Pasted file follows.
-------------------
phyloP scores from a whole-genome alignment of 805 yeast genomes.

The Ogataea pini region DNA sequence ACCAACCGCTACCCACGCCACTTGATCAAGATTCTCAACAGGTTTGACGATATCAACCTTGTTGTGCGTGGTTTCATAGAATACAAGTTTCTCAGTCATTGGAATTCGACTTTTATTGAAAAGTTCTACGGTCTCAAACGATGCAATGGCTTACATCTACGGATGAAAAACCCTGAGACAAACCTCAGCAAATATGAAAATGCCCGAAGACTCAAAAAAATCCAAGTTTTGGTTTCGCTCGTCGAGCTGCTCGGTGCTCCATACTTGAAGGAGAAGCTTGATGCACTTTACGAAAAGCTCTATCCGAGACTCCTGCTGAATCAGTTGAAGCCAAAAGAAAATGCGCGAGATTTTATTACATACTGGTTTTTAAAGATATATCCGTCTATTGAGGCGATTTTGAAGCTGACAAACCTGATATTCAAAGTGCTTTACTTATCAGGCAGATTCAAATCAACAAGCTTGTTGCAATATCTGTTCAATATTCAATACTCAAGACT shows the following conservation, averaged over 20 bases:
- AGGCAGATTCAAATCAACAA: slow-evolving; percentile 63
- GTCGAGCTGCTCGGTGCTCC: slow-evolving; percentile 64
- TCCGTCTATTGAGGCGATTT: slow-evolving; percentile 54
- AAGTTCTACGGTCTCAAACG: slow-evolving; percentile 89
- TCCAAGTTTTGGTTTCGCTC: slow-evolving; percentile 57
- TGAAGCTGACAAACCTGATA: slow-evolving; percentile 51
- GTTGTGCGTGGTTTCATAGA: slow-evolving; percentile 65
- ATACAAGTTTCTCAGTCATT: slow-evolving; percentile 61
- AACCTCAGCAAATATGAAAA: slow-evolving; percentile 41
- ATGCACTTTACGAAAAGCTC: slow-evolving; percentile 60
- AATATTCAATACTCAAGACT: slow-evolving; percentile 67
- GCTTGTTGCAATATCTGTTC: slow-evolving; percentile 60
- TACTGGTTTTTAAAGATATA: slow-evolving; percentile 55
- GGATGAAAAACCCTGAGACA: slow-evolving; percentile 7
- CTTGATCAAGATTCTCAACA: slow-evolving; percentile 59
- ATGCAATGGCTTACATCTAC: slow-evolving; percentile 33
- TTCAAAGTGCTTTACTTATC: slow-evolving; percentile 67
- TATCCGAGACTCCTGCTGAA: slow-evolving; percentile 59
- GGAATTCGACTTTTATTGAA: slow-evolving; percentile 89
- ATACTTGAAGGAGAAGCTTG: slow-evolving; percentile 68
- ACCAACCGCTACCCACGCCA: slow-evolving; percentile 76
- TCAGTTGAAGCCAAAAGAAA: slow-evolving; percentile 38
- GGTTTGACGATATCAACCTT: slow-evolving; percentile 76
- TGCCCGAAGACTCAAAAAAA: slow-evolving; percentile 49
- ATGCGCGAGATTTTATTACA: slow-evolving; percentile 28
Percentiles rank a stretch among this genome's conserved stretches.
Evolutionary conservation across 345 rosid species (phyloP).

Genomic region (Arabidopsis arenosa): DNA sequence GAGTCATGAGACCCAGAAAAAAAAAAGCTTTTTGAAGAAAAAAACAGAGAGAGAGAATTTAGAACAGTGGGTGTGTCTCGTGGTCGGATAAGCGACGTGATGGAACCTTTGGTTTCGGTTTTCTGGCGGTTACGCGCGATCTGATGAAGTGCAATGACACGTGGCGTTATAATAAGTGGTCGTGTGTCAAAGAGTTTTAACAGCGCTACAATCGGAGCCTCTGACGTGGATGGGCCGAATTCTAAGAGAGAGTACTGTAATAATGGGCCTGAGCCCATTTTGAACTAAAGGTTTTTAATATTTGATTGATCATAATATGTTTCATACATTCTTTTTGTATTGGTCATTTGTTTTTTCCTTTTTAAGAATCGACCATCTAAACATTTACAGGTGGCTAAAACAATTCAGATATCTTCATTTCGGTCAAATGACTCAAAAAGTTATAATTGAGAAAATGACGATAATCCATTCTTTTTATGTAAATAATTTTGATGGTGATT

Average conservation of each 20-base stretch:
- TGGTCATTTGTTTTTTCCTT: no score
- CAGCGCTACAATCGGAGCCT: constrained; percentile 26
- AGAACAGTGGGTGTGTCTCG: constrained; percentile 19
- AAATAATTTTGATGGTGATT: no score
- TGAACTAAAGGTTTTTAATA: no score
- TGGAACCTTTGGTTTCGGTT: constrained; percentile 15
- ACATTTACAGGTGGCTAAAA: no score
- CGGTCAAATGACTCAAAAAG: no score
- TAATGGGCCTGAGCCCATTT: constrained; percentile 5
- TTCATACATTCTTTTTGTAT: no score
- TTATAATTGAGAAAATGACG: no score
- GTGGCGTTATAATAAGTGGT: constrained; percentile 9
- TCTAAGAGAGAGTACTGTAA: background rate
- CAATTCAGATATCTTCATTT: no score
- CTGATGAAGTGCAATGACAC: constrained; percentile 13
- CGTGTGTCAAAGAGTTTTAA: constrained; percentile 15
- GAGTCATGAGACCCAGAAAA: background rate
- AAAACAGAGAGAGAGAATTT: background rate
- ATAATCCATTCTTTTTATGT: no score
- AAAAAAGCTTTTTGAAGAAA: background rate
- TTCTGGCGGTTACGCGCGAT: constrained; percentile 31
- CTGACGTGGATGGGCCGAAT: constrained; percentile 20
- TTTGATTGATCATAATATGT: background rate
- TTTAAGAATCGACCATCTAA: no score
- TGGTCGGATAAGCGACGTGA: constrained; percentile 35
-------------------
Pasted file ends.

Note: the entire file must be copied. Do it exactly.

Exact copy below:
phyloP scores from a whole-genome alignment of 805 yeast genomes.

The Ogataea pini region DNA sequence ACCAACCGCTACCCACGCCACTTGATCAAGATTCTCAACAGGTTTGACGATATCAACCTTGTTGTGCGTGGTTTCATAGAATACAAGTTTCTCAGTCATTGGAATTCGACTTTTATTGAAAAGTTCTACGGTCTCAAACGATGCAATGGCTTACATCTACGGATGAAAAACCCTGAGACAAACCTCAGCAAATATGAAAATGCCCGAAGACTCAAAAAAATCCAAGTTTTGGTTTCGCTCGTCGAGCTGCTCGGTGCTCCATACTTGAAGGAGAAGCTTGATGCACTTTACGAAAAGCTCTATCCGAGACTCCTGCTGAATCAGTTGAAGCCAAAAGAAAATGCGCGAGATTTTATTACATACTGGTTTTTAAAGATATATCCGTCTATTGAGGCGATTTTGAAGCTGACAAACCTGATATTCAAAGTGCTTTACTTATCAGGCAGATTCAAATCAACAAGCTTGTTGCAATATCTGTTCAATATTCAATACTCAAGACT shows the following conservation, averaged over 20 bases:
- AGGCAGATTCAAATCAACAA: slow-evolving; percentile 63
- GTCGAGCTGCTCGGTGCTCC: slow-evolving; percentile 64
- TCCGTCTATTGAGGCGATTT: slow-evolving; percentile 54
- AAGTTCTACGGTCTCAAACG: slow-evolving; percentile 89
- TCCAAGTTTTGGTTTCGCTC: slow-evolving; percentile 57
- TGAAGCTGACAAACCTGATA: slow-evolving; percentile 51
- GTTGTGCGTGGTTTCATAGA: slow-evolving; percentile 65
- ATACAAGTTTCTCAGTCATT: slow-evolving; percentile 61
- AACCTCAGCAAATATGAAAA: slow-evolving; percentile 41
- ATGCACTTTACGAAAAGCTC: slow-evolving; percentile 60
- AATATTCAATACTCAAGACT: slow-evolving; percentile 67
- GCTTGTTGCAATATCTGTTC: slow-evolving; percentile 60
- TACTGGTTTTTAAAGATATA: slow-evolving; percentile 55
- GGATGAAAAACCCTGAGACA: slow-evolving; percentile 7
- CTTGATCAAGATTCTCAACA: slow-evolving; percentile 59
- ATGCAATGGCTTACATCTAC: slow-evolving; percentile 33
- TTCAAAGTGCTTTACTTATC: slow-evolving; percentile 67
- TATCCGAGACTCCTGCTGAA: slow-evolving; percentile 59
- GGAATTCGACTTTTATTGAA: slow-evolving; percentile 89
- ATACTTGAAGGAGAAGCTTG: slow-evolving; percentile 68
- ACCAACCGCTACCCACGCCA: slow-evolving; percentile 76
- TCAGTTGAAGCCAAAAGAAA: slow-evolving; percentile 38
- GGTTTGACGATATCAACCTT: slow-evolving; percentile 76
- TGCCCGAAGACTCAAAAAAA: slow-evolving; percentile 49
- ATGCGCGAGATTTTATTACA: slow-evolving; percentile 28
Percentiles rank a stretch among this genome's conserved stretches.
Evolutionary conservation across 345 rosid species (phyloP).

Genomic region (Arabidopsis arenosa): DNA sequence GAGTCATGAGACCCAGAAAAAAAAAAGCTTTTTGAAGAAAAAAACAGAGAGAGAGAATTTAGAACAGTGGGTGTGTCTCGTGGTCGGATAAGCGACGTGATGGAACCTTTGGTTTCGGTTTTCTGGCGGTTACGCGCGATCTGATGAAGTGCAATGACACGTGGCGTTATAATAAGTGGTCGTGTGTCAAAGAGTTTTAACAGCGCTACAATCGGAGCCTCTGACGTGGATGGGCCGAATTCTAAGAGAGAGTACTGTAATAATGGGCCTGAGCCCATTTTGAACTAAAGGTTTTTAATATTTGATTGATCATAATATGTTTCATACATTCTTTTTGTATTGGTCATTTGTTTTTTCCTTTTTAAGAATCGACCATCTAAACATTTACAGGTGGCTAAAACAATTCAGATATCTTCATTTCGGTCAAATGACTCAAAAAGTTATAATTGAGAAAATGACGATAATCCATTCTTTTTATGTAAATAATTTTGATGGTGATT

Average conservation of each 20-base stretch:
- TGGTCATTTGTTTTTTCCTT: no score
- CAGCGCTACAATCGGAGCCT: constrained; percentile 26
- AGAACAGTGGGTGTGTCTCG: constrained; percentile 19
- AAATAATTTTGATGGTGATT: no score
- TGAACTAAAGGTTTTTAATA: no score
- TGGAACCTTTGGTTTCGGTT: constrained; percentile 15
- ACATTTACAGGTGGCTAAAA: no score
- CGGTCAAATGACTCAAAAAG: no score
- TAATGGGCCTGAGCCCATTT: constrained; percentile 5
- TTCATACATTCTTTTTGTAT: no score
- TTATAATTGAGAAAATGACG: no score
- GTGGCGTTATAATAAGTGGT: constrained; percentile 9
- TCTAAGAGAGAGTACTGTAA: background rate
- CAATTCAGATATCTTCATTT: no score
- CTGATGAAGTGCAATGACAC: constrained; percentile 13
- CGTGTGTCAAAGAGTTTTAA: constrained; percentile 15
- GAGTCATGAGACCCAGAAAA: background rate
- AAAACAGAGAGAGAGAATTT: background rate
- ATAATCCATTCTTTTTATGT: no score
- AAAAAAGCTTTTTGAAGAAA: background rate
- TTCTGGCGGTTACGCGCGAT: constrained; percentile 31
- CTGACGTGGATGGGCCGAAT: constrained; percentile 20
- TTTGATTGATCATAATATGT: background rate
- TTTAAGAATCGACCATCTAA: no score
- TGGTCGGATAAGCGACGTGA: constrained; percentile 35